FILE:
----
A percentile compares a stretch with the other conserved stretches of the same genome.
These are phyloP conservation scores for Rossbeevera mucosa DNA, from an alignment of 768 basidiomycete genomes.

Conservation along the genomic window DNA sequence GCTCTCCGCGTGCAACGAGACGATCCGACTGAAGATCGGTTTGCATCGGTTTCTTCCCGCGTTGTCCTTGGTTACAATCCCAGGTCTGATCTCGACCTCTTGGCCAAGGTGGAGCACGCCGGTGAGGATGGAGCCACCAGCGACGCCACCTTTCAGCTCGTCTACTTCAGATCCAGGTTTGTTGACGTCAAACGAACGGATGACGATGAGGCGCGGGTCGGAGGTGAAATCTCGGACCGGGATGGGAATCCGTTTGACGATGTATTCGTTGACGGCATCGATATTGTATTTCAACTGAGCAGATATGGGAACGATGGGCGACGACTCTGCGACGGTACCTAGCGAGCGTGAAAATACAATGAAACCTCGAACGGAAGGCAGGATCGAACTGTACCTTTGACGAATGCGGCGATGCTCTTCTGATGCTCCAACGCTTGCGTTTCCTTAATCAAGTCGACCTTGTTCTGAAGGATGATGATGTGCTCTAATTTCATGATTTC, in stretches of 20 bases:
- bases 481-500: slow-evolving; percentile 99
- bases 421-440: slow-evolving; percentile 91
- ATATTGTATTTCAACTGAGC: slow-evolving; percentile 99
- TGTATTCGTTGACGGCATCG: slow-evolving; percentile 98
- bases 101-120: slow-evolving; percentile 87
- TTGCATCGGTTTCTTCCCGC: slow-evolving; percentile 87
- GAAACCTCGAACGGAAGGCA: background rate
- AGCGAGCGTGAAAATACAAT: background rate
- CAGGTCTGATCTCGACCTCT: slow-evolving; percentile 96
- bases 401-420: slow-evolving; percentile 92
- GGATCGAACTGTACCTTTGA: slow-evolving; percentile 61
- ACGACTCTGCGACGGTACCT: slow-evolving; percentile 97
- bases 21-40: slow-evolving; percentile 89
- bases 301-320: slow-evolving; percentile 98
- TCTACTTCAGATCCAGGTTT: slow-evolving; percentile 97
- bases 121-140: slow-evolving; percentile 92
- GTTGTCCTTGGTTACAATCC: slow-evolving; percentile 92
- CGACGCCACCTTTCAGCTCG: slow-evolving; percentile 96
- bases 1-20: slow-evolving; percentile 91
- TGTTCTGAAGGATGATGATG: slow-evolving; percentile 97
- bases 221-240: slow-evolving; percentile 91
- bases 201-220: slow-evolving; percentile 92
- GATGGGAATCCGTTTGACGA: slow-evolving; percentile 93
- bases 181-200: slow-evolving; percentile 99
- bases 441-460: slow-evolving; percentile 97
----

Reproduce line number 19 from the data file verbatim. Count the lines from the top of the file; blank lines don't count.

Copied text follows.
- bases 121-140: slow-evolving; percentile 92